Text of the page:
Annexation foes, proponents not pleased with House bill that adds referendum
By Mark Wineka
The N.C. House Finance Committee voted 19-9 Thursday afternoon for an omnibus bill that would allow referendums on forced annexations.
But the final version of the bill now headed toward the House floor pleased neither involuntary annexation opponents nor the N.C. League of Municipalities, which lobbies for city interests.
The bill would allow a referendum on forced annexation if 15 percent of the registered voters in the annexing city and the area to be annexed signed a petition asking for the vote.
On the local front, four members of Good Neighbors of Rowan County attended the House Finance Committee’s meeting and were part of a walkout staged by red-shirted opponents from across the state.
The annexation foes walked out when the committee approved a titling of the bill that will not allow amendments on the House floor.
Carl Eagle, vice president of Good Neighbors, said if both chambers of the General Assembly ended up passing the version forwarded to the full House today, he could live with it.
He thinks anti-annexation forces in Salisbury and the county could mobilize enough to meet the 15 percent requirement.
Also, just having the referendum provision is a foot in the door toward really changing the 50-year-old annexation law in North Carolina, Eagle said.
That said, Eagle remains skeptical of the bill’s chances. He said he hates to be a cynic, but he fears something already has been worked out behind closed doors, and Eagle doubts strongly this version will ever pass the Senate.
Marie Howell, another Good Neighbors member who has followed the annexation legislation closely, also has her doubts and described Thursday’s proceedings as more or less window dressing.
“I took it to be a show,” she said.
The 15 percent registered-voter petition requirement for a referendum will be virtually impossible to attain in larger metropolitan areas such as Charlotte and Greensboro, Howell said.
“For a small town, it might work,” she added.
Howell said she thought Rep. Hugh Holliman, D-Davidson, introduced the amendment to allow a referendum because he might be in danger of losing his seat otherwise. But Holliman voted against the change in title that would have allowed amendments on the House floor, she noted.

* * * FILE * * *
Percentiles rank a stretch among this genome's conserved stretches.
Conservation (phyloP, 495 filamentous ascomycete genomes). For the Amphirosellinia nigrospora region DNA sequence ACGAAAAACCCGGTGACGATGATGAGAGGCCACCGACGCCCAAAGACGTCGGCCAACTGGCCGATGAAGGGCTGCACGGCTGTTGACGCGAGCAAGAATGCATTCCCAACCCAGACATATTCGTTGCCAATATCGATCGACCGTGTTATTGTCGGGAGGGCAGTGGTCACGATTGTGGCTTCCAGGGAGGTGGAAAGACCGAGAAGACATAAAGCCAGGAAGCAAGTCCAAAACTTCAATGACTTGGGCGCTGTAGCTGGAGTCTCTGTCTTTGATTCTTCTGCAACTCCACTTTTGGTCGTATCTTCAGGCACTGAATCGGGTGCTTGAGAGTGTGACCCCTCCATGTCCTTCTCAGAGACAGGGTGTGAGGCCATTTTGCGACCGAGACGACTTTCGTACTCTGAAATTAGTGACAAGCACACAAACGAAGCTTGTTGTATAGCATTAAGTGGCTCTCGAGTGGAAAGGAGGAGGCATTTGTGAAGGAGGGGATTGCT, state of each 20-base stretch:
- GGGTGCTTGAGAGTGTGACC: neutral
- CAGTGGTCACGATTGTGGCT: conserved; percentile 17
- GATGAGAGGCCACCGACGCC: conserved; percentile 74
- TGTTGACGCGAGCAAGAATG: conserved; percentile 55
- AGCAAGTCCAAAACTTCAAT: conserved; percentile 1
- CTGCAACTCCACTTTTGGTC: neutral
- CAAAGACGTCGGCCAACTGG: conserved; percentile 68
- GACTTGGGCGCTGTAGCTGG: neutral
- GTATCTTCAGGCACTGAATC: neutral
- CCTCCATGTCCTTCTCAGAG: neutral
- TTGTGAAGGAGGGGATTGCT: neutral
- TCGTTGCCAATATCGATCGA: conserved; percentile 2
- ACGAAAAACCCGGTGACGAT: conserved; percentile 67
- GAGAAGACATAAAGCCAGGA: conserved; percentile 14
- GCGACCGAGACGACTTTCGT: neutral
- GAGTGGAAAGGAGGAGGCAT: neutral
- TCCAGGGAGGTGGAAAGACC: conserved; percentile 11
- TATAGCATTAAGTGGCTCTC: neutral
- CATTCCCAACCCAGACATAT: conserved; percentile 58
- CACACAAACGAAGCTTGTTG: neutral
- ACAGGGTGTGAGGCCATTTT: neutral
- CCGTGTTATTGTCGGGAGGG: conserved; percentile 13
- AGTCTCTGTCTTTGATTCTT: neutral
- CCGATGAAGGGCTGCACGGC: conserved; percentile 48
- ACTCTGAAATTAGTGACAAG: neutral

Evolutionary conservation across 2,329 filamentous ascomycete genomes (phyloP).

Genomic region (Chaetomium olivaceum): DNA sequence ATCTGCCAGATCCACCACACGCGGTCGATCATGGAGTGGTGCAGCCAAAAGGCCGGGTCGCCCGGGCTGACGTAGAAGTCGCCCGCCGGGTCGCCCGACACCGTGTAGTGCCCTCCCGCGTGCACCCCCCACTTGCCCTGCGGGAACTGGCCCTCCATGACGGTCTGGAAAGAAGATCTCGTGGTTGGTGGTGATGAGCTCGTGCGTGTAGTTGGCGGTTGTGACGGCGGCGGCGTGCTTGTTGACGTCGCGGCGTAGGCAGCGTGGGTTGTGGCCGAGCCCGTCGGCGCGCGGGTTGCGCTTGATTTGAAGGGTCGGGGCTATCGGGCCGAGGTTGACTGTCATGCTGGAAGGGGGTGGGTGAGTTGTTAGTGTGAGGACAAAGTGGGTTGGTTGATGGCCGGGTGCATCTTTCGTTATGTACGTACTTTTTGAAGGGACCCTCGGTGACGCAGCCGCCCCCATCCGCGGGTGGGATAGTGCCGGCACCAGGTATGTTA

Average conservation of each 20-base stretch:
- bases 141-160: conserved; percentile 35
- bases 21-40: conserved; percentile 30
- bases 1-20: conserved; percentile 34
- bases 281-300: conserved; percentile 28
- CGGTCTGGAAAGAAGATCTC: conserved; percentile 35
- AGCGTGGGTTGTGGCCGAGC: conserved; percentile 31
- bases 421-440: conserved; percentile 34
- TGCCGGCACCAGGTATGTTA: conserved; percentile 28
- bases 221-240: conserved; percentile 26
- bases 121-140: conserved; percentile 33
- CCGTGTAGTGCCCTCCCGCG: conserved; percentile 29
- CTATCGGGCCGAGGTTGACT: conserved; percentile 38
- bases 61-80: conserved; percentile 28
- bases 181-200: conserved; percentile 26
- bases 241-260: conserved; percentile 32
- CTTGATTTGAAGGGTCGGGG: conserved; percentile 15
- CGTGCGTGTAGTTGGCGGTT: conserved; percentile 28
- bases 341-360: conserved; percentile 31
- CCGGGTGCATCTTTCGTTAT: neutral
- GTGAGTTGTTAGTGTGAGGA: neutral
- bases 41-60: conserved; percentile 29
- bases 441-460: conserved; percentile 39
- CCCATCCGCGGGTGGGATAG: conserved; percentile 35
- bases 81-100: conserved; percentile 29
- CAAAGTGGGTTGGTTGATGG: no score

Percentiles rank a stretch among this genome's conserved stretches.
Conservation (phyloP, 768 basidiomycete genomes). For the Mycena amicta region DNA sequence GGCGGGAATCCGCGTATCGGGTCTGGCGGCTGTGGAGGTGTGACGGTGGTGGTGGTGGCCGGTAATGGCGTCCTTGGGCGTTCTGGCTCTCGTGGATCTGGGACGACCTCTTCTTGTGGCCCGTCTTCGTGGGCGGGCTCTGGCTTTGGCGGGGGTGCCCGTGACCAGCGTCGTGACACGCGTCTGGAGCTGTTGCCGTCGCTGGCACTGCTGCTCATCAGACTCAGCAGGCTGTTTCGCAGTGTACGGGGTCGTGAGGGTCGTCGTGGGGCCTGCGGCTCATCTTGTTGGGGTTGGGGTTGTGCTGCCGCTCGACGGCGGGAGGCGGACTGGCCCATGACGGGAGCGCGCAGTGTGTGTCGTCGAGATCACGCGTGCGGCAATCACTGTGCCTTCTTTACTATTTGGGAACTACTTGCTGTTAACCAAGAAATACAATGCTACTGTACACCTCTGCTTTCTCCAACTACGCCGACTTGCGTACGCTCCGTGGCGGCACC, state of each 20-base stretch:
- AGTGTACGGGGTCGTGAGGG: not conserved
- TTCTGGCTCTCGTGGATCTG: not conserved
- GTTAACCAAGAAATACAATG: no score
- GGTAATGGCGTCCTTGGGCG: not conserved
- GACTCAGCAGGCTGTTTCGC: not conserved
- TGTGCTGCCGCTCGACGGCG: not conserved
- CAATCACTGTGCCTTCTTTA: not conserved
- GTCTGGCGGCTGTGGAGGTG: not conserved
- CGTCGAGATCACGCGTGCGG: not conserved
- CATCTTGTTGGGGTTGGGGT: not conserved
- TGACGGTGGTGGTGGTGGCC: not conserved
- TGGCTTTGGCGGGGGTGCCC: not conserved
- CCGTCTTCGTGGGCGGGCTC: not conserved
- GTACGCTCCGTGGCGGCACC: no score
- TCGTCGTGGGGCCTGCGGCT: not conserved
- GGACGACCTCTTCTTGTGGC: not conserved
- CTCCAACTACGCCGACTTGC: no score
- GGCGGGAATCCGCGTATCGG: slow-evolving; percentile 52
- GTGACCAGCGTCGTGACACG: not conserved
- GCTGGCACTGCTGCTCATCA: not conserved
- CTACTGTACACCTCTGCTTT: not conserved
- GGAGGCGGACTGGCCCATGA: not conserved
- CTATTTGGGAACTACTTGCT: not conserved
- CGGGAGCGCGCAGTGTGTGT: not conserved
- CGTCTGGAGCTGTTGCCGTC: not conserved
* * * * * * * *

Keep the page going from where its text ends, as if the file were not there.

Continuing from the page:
Howell said all the amendments for meaningful reform were voted down Thursday.
A spokesman for the N.C. League of Municipalities, Kelli Kukura, told reporters the league would work against the version of the bill forwarded on Thursday.
In general, cities oppose any provision for a vote because it’s essentially a veto. If people were for an annexation, city officials argue, they would seek it voluntarily, which already is a provision in N.C. law.
Two representatives of Salisbury city government attended the House Finance proceedings Thursday: Planning Director Joe Morris and Assistant to the City Manager Doug Paris.
“We’re here to kind of monitor (the process),” Paris said from Raleigh, “because these things impact us. That’s kind of my role to see what changes are coming.”
Besides creating a chance for residents to vote on being annexed, the reform proposal would:
– Tighten restrictions on areas considered ripe for annexation.
– Make it easier for areas where many low-income families live to petition a local government to request annexation and city services.
– Require a municipality to extend water and sewer lines within three years to the entire annexed area.
– Block property tax collections and further expansion if city services aren’t delivered within three years to an annexed area.
– Give new residents up to 20 years to pay assessments for water and sewer services to reach their properties.
Howell said the whole experience in trying to change North Carolina’s annexation law has been “a disappointing and enlightening experience for me.”
Last week was especially frustrating for annexation opponents from across the state who wanted to attend the House Judiciary II Committee meeting on the bill.
On June 23, members of the Rowan group learned during their drive to Raleigh that the meeting had been postponed until the next day.
On June 24, the opponents drove all the way to Raleigh only to find out just before entering the meeting room that it was postponed again.
On June 25, the group traveled to Raleigh and waited until the meeting convened at 4:30 p.m. They didn’t arrive back in Rowan County until 10:30 p.m.
“Many folks had taken days off work for attending on Tuesday, canceled doctor appointments, got baby-sitters, etc.,” Howell said. “Some couldn’t go the next two days, but some of us did.”
Howell described some of the proceedings in the House Judiciary II Committee meeting as “ridiculous.”
“I agree wholeheartedly with Rep. Linda Johnson (R-Cabarrus), who said, ‘We have had citizens crying out for reform for nine years, and we have not done what needs to be done,'” Howell said.
Mark Davis, president of Good Neighbors of Rowan County, agreed that last week’s committee postponements and the whole process in general has been frustrating for average citizens.
“It’s really hard to keep people motivated if they’re going to be jerked around all the time,” he said.